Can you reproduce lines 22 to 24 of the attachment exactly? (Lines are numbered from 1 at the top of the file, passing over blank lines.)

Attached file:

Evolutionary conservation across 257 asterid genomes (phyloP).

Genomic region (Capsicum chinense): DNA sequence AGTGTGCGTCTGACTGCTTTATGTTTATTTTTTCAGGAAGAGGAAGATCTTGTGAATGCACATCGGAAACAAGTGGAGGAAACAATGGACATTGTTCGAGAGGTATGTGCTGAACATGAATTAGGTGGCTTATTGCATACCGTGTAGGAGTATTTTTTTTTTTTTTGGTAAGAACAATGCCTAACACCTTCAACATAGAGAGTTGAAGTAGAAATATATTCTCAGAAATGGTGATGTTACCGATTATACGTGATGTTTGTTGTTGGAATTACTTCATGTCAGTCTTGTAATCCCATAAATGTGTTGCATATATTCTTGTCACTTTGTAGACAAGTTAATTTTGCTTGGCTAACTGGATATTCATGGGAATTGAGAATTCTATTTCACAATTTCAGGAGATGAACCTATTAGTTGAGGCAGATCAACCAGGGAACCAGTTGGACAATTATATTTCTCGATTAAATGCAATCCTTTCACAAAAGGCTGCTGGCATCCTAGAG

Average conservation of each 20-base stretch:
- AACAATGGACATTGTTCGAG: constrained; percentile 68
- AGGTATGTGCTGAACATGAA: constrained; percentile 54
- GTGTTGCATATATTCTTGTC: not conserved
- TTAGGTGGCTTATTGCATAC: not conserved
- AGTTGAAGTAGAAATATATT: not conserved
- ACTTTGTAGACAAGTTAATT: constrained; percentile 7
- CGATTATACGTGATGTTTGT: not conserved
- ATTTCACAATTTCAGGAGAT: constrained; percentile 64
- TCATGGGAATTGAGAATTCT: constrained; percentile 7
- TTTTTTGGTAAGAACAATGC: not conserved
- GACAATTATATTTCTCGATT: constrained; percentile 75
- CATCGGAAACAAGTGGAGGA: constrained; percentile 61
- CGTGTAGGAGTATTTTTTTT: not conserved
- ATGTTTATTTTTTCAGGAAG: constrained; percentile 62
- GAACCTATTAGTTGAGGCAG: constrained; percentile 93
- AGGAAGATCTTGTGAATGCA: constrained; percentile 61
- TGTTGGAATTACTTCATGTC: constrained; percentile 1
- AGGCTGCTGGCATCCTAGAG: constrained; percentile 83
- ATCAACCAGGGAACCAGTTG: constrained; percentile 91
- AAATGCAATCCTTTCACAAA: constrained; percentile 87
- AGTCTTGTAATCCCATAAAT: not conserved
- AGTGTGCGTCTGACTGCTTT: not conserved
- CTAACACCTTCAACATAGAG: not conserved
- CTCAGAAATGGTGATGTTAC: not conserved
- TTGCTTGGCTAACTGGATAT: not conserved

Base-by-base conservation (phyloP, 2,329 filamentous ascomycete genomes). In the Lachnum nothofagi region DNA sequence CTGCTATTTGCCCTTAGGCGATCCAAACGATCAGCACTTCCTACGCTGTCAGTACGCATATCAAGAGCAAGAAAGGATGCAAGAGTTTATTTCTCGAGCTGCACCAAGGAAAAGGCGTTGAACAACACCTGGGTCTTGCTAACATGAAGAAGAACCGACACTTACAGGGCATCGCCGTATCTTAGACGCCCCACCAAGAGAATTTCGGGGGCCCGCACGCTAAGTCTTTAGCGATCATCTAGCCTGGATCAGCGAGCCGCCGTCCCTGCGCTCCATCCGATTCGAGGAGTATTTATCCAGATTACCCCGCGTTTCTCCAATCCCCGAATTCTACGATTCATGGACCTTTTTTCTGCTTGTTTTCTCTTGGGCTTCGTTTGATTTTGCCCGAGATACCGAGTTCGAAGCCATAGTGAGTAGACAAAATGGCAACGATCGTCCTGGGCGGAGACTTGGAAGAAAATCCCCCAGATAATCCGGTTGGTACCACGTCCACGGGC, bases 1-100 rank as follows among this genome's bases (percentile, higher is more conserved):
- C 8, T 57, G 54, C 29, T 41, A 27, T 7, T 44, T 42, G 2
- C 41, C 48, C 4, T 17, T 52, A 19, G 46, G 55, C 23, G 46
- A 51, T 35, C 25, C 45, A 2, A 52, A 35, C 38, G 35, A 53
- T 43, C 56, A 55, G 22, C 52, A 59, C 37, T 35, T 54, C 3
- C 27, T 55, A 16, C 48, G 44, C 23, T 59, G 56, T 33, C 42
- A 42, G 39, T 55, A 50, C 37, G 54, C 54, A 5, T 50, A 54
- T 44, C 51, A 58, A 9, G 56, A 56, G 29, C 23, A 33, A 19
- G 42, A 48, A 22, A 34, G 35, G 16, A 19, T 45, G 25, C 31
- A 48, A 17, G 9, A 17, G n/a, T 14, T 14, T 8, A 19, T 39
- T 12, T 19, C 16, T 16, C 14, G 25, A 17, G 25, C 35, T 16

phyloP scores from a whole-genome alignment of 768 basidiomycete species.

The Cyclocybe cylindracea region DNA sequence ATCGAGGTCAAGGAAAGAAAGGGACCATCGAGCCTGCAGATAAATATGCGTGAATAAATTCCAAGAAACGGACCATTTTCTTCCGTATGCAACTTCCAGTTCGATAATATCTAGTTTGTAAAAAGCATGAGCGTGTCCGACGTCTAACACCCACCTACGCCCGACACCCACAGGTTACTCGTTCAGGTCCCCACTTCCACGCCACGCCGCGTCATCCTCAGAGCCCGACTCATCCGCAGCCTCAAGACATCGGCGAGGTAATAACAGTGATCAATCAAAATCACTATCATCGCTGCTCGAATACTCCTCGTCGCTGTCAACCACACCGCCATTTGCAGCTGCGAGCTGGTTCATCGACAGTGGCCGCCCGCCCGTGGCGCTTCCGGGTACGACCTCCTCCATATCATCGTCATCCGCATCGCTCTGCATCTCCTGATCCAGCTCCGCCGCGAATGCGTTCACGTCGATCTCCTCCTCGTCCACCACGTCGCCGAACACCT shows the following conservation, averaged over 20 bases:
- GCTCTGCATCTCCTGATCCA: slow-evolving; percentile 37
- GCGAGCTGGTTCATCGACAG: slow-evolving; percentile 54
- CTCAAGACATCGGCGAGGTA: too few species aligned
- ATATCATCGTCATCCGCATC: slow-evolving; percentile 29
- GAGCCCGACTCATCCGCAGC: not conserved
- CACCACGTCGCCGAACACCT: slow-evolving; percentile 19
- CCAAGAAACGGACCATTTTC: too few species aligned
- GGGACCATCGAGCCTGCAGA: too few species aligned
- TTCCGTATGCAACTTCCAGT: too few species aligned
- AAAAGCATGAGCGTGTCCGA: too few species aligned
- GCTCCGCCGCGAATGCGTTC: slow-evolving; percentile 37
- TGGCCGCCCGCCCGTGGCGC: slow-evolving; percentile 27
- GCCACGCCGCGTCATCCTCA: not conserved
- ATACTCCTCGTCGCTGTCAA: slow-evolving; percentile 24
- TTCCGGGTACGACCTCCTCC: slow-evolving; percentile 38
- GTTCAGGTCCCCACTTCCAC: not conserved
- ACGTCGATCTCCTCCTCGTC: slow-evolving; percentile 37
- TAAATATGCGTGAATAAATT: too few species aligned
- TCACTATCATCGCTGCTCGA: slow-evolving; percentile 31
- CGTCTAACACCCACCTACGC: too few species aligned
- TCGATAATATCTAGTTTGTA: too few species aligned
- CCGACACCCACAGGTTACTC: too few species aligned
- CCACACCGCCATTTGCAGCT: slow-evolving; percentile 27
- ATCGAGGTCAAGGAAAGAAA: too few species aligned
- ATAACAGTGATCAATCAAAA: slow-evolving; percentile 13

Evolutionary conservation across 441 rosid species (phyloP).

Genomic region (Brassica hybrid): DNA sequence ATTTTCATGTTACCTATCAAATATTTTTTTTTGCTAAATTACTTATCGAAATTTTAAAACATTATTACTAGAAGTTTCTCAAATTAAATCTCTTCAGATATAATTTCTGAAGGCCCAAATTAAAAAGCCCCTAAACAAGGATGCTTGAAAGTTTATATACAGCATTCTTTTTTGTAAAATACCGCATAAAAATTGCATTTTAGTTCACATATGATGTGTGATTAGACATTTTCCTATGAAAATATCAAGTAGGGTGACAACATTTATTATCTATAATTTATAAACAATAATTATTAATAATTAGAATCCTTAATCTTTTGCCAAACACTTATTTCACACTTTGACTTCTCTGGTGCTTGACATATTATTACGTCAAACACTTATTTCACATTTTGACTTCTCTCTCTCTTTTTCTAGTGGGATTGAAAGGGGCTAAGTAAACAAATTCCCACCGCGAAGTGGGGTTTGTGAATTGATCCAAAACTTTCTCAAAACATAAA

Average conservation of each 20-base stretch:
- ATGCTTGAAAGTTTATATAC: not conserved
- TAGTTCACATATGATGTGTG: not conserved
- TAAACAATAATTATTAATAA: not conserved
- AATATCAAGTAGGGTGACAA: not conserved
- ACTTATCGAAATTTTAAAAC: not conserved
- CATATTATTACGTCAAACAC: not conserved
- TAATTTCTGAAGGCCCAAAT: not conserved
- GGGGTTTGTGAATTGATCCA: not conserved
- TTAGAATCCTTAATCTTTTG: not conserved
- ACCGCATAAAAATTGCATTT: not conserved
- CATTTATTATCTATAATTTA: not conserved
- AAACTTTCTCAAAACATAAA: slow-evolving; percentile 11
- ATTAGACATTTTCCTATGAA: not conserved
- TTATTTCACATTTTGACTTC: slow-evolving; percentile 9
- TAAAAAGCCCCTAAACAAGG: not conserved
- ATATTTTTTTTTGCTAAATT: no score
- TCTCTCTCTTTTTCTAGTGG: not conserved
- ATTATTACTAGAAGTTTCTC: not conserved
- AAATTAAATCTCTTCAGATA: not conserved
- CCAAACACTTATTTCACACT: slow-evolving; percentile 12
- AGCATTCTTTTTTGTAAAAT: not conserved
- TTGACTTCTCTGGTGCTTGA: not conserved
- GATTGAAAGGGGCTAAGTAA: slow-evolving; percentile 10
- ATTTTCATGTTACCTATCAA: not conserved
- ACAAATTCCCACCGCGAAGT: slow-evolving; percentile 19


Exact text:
- ATCAACCAGGGAACCAGTTG: constrained; percentile 91
- AAATGCAATCCTTTCACAAA: constrained; percentile 87
- AGTCTTGTAATCCCATAAAT: not conserved